Welcome to the first installment of VGLaw, a Destroid cblog series that aims to educate you, the video game consumer, about the law and how it can affect your gaming lifestyle, hopefully without too much of the high-falutin legalese. Today we'll begin with the recently settled Australian case of Nintendo Co. Ltd. v. James Burt
As reported by Destructoid
and many other news outlets, Nintendo v. Blunt
was a case before the Australian Federal Court that ended in a settlement in favor of Nintendo, to the tune of $1.5 million AUD (approx. $1.3 million USD/£840,000). James Burt, a 24-year-old resident of Queensland, had purchased a copy of New Super Mario Bros. Wii prior to its global release date when a store "accidentally" put it out on the shelves early. Burt proceeded to copy the game and upload it to Wii hack site www.yafaze.com*, six days prior to the game's official release date. The game was then illegally downloaded and re-uploaded thousands of times across the internet and the world.
After an intense investigation, Nintendo was able to trace the pirated game's history back to Burt, its original uploader. On November 23, 2009, police searched Burt's home and found evidence of his pirate activities. Nintendo filed its suit in the Australian Federal Court, and the case was settled on January 27, 2010 for the amount specified above. Burt was also ordered to cover $100,000 AUD in Nintendo's legal fees.
* - www.yafaze.com has since been shut down. All that displays upon visit to the site is a message that the site has been closed and that "the site and all of it's [sic] contents has been removed out of respect for Nintendo." It is unclear whether Burt owned or operated the site, though in searching his home, Nintendo had requested the search to include any details or passwords related to the website.
The Law Behind It
You should all be familiar with digital piracy, copy protection, and all that jazz by now. You should all know that the unauthorized copying and distribution of games and other materials is illegal, and subject to civil (generally, recovery of monetary damages), or in some cases, criminal penalties. In Australia, copyright law is governed by the Australian Copyright Act of 1968 (ACA) and its subsequent amendments. The Act is somewhat of an amalgam of the British and United States copyright systems, though following the U.S.-Australia Free Trade Agreement, enacted in 2005, the ACA now models the U.S. Digital Millenium Copyright Act.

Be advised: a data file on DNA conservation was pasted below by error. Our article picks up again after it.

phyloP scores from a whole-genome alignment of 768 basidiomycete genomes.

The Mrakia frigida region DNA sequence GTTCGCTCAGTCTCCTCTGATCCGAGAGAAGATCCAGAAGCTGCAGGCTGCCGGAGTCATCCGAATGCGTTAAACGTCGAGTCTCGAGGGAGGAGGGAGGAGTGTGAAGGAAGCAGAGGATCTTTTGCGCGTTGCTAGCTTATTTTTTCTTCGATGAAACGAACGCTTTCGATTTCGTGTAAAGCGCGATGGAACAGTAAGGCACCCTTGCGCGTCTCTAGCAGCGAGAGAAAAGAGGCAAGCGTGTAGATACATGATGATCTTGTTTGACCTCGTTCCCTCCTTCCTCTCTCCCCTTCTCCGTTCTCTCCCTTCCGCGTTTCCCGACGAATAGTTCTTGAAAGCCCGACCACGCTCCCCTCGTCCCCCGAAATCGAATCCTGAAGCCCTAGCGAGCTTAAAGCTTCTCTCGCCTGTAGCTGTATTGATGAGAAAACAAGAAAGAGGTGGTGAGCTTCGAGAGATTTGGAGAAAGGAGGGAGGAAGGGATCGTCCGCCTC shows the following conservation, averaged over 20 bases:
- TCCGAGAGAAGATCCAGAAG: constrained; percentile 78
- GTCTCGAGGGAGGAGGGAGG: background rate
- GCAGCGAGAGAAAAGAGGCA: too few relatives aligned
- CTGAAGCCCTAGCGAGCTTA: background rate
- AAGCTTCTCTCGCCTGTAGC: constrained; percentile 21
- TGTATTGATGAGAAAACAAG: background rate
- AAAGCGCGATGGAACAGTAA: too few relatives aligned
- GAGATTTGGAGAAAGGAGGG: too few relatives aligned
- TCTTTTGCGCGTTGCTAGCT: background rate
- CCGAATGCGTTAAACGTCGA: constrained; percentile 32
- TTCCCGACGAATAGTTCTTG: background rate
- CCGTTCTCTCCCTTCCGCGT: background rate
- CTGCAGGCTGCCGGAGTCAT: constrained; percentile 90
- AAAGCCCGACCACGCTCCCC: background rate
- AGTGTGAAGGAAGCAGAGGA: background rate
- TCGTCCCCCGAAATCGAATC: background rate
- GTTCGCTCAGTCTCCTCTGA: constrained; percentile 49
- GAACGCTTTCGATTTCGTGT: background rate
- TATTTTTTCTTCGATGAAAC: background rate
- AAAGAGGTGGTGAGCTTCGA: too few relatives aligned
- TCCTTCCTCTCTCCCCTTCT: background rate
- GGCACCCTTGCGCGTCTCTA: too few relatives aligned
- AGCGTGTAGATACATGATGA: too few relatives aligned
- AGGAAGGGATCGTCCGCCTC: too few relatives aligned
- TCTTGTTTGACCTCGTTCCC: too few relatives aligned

Without the court documents, it is impossible to know precisely what harm Nintendo alleged in its filings. However, it almost certainly included lost revenue caused by the illegal distribution of the game, thousands of times over, as well as penalties for circumventing any copy-protection on the original disc. The Australian legal system does allow for punitive or examplary damages as well, though it is impossible to tell if they would have been awarded in these circumstances, though they were undoubtedly requested by Nintendo. All told, a settlement of $1.5 million could very well be a bargain for Mr. Burt. In fact, he is fortunate he does not face criminal charges as well.
A typical Australian judge...
In Australia, copyright infringement is only a criminal offense when accomplished on a large commercial scale. I am by no means familiar with Australian criminal law; however, were I a prosecuting attorney with a particular dislike for internet pirates, I would argue that despite the fact that Burt made this material available for free, the scale on which the game was downloaded was equivalent to a large commercial distribution. Furthermore, if he owned yafaze.com and had ads that generated revenue, the revenue increase from extra traffic directed to the site by the availability of the game could be considered commercial. Most government-employed attorneys likely don't know enough about the internet to push that one too hard though.